Stories from the edge of utopia
This “compelling” series (Fiona Rintoul) is set in an East Germany that didn’t end in 1990. Participatory democracy, citizen’s movements and de-centralization are part of a new political landscape.
Stealing The Future
Stealing The Future is the first in the East Berlin Trilogy of crime and spy novels set in a counterfactual GDR.
They’re also part of a thought experiment: how could the East Germany of 1989 go from communist dictatorship to the equitable, fair and just society that many East Germans at the time dreamed of?
Most utopian novels are set in a new environment: perhaps a new planet¹, an ‘uninhabited’ or isolated island², or some future or parallel place³. But in the East Berlin Series we follow the progress of a society that is much like ours to one with more utopian properties. The series maps the changes, the successes and failures of a society navigating by the light of utopian ideals.
The GDR is changing fast, transforming itself from a Marxist-Leninist planned society into something equitable and fair – a Grassroots Democratic Republic.
But the pace of change shouldn’t be overestimated, there’s a limit to how much can be achieved in just a few short years, and opponents to the project can be found on both sides of the Berlin Wall.
Stealing The Future
Behind the Berlin Wall a dissident turned investigator is on the trail of a killer.
But is there something bigger at stake?
When a politician’s crushed body is found the ex-dissident Martin Grobe turns detective.
His investigation leads him to the Stasi—has he uncovered a putsch against the new GDR, or just a conspiracy to murder?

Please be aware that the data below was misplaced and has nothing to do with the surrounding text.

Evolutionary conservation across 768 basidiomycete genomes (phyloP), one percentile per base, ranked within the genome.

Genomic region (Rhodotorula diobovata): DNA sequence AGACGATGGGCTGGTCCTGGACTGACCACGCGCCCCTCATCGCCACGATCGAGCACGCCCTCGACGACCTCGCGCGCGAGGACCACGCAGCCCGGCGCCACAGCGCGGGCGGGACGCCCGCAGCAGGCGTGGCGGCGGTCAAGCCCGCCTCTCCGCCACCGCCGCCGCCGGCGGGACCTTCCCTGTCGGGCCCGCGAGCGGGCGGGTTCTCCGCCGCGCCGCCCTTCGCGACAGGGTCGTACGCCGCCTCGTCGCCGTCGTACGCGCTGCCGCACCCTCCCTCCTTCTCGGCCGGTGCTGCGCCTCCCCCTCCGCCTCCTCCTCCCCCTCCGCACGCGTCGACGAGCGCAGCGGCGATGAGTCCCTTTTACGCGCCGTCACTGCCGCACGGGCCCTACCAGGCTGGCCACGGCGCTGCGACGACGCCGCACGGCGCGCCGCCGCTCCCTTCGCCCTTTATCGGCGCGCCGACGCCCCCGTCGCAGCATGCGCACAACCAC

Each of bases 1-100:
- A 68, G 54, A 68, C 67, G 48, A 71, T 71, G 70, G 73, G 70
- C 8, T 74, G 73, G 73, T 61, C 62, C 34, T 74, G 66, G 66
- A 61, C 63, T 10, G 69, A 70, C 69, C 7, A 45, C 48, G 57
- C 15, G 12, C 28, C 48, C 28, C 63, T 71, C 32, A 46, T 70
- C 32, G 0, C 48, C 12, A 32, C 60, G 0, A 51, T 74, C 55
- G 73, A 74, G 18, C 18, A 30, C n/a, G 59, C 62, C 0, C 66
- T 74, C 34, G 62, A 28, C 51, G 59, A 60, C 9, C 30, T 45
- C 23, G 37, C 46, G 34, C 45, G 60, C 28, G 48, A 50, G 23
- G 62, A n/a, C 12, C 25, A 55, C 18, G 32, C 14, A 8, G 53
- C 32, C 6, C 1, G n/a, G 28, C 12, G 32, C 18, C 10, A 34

The first book, Stealing The Future, is set in East Germany in 1993, four years after the start of the revolution in 1989.
Thoughts Are Free
1994: Life isn’t easy in the GDR
Fascist skinheads roam the streets of East Berlin, the country is divided by a referendum.
With the start of the East German revolution in 1989 Martin Grobe switched from opposing the state to working for the state.
Four years later, the GDR is in turmoil: in a city ravaged by politics and economic meltdown it’s up to Martin to make the dreamers of 1989 face up to hard reality.
But when an ex-Stasi agent goes undercover on a mission against the fascists, events begin to spiral out of Martin’s control.
In the second book in the series, Thoughts Are Free, the narration of events is shared between Martin Grobe and the punk Karo. Between them they tell the story of resistance against the right-wing and populist threats to the Grassroots Democratic Republic.
Spectre At The Feast
In the wake of a divisive referendum the people of the GDR are trying to find some common ground.
But an ex-dissident uncovers plans for a power grab by communist hard-liners—can the grassroots democracy of round tables and workers’ councils survive, or will the country be dragged back into the authoritarian rule of the past?
The final part of the East Berlin Trilogy sees Karo take an active role in defending the revolution from a populist politician.
↑¹ H.G. Well’s Modern Utopia, Ursula Le Guin’s Anarres, Kim Stanley Robinson’s Mars
↑² Thomas More’s Utopia, Aldous Huxley’s Island
↑³ William Morris’ News from Nowhere, Marge Piercy’s Woman on the Edge of Time